Thousands in Milwaukee are calling for the firing of a University of Wisconsin-Milwaukee lecturer and former Wisconsin Air Guard Lt. Colonel following alleged comments on social media about the death of U.S. Army soldier Vanessa Guillen.

The Federal Bureau of Investigation filed a criminal complaint this week alleging that Guillen had been killed by fellow soldier 20-year-old Aaron David Robinson. Guillen was last seen at Fort Hood in Texas and had been missing for months, but her family believes Guillen’s remains were recovered last week.

Screenshots show UW-Milwaukee lecturer Betsy Schoeller made comments on Facebook about Guillen’s death.

The post read: “You guys are kidding, right? Sexual harassment is the price of admission for women into the good ole boy club. If you’re gonna cry like a snowflake about it, you’re gonna pay the price.”

Schoeller’s comment suggests the price Guillen paid for speaking out against sexual harassment or assault in the armed forces was fair.

Guillen’s family thinks her death was tied to sexual harassment she was experiencing on base, although Guillen made no official reports about any harassment. More than 65,000 people had signed a petition as of July 4 calling for Schoeller’s termination from UW-Milwaukee.

In a series of tweets on Saturday, UW-Milwaukee responded that there can be “no excuse or rationalization” for the killing of Guillen.

“As the largest educator of veterans in the state of WI, UWM stands in solidarity with those opposed to violence against women, including those serving in the military,” the university wrote. “Under the First Amendment, the university cannot regulate the private speech of its employees, but UWM does not condone the comments made by Betsy Schoeller in her Facebook posting.”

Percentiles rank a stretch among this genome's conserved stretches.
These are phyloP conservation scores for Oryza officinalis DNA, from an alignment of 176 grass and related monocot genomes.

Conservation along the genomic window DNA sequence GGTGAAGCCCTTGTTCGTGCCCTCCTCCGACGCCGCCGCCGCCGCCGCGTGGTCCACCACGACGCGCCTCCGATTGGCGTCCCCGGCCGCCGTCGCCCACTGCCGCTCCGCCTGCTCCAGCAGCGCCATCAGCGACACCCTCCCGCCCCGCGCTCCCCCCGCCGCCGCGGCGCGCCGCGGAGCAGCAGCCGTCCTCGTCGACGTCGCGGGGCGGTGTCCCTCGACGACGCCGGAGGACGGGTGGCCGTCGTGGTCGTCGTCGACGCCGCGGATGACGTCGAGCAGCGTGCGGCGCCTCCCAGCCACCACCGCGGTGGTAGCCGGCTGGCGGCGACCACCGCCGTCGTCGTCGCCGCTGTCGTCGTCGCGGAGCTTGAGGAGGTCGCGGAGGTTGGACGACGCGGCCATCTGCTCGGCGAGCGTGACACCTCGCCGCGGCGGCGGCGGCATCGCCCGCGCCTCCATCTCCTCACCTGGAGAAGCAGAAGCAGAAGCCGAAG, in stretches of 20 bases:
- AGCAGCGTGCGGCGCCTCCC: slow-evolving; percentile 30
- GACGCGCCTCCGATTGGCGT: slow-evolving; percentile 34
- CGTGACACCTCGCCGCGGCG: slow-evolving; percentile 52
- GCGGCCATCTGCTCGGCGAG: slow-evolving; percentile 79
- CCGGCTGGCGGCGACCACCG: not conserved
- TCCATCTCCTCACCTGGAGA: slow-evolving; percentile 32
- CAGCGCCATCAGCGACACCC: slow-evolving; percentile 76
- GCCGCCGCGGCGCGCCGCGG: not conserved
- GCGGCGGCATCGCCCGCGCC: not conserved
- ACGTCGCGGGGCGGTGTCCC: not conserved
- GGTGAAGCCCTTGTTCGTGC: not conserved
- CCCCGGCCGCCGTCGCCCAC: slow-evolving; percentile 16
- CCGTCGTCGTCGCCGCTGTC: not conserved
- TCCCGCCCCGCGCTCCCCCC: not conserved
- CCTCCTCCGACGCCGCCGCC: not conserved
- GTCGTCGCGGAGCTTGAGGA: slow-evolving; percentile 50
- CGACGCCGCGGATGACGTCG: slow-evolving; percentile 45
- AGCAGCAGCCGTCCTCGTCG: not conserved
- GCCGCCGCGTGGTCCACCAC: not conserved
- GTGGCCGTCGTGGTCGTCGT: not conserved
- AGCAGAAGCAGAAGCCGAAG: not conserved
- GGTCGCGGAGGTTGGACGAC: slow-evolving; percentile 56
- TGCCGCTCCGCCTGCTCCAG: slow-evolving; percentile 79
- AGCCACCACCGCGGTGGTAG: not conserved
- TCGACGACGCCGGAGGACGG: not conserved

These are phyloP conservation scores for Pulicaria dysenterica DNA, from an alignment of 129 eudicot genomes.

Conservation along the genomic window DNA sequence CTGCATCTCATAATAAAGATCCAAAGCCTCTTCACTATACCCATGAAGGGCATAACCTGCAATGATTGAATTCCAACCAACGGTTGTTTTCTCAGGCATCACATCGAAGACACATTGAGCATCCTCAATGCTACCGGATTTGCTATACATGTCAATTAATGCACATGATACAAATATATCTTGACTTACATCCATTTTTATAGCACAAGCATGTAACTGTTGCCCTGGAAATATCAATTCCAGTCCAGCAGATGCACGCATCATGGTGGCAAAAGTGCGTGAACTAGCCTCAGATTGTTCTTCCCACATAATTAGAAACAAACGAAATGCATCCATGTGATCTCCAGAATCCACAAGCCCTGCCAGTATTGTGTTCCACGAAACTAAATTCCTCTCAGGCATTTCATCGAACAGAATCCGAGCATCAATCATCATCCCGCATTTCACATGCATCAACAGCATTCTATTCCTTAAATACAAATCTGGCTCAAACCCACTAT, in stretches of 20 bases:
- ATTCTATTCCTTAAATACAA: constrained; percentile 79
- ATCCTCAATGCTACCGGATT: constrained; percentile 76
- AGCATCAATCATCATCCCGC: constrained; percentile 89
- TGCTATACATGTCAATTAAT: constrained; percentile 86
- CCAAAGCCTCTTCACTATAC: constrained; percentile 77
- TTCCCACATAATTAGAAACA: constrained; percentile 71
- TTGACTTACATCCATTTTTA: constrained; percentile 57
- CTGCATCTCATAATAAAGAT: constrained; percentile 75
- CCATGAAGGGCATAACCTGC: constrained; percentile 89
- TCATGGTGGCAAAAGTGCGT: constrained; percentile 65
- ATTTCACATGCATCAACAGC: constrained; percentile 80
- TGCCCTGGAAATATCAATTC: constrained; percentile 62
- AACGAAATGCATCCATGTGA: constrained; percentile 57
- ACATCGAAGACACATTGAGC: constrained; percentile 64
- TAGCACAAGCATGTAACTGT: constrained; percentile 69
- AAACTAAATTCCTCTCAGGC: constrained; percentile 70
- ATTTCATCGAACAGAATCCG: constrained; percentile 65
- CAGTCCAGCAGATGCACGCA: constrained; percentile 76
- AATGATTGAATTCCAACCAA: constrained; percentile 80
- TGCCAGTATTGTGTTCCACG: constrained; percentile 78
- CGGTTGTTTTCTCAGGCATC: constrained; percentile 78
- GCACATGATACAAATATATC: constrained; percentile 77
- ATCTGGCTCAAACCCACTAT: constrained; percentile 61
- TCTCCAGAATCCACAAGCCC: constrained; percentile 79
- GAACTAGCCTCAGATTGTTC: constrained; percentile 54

UW-Milwaukee students have organized a protest of Schoeller’s remarks, which will be held at UWM’s Spaights Plaza on July 8.

The Wisconsin National Guard has been under scrutiny for its handling of sexual harassment and assault complaints. A report by the National Guard Bureau’s Office of Complex Investigations found the Guard failed to properly track allegations and mishandled sexual assault response under the leadership of Maj. General Donald Dunbar, who was asked to resign by Governor Tony Evers in December.

Evers issued an executive order in December that directs the Wisconsin National Guard to implement changes recommended in the report by this September, which includes updating all policies and procedures to comply with federal law.

On July 4, the Wisconsin National Guard made an official Facebook statement expressing sorrow over the loss of a Guillen, and a rebuke of Schoeller for her comments.

“We were made aware of tasteless and insensitive comments made on social media regarding this situation by a former member of the Wisconsin National Guard who retired in 2017. That individual’s comments and conduct are inconsistent with our values as an organization, and we do not condone them in any way. And while we cannot regulate the speech of former members of our organization, as an organization we are fully committed to ensuring the safety of our Soldiers and Airmen.”

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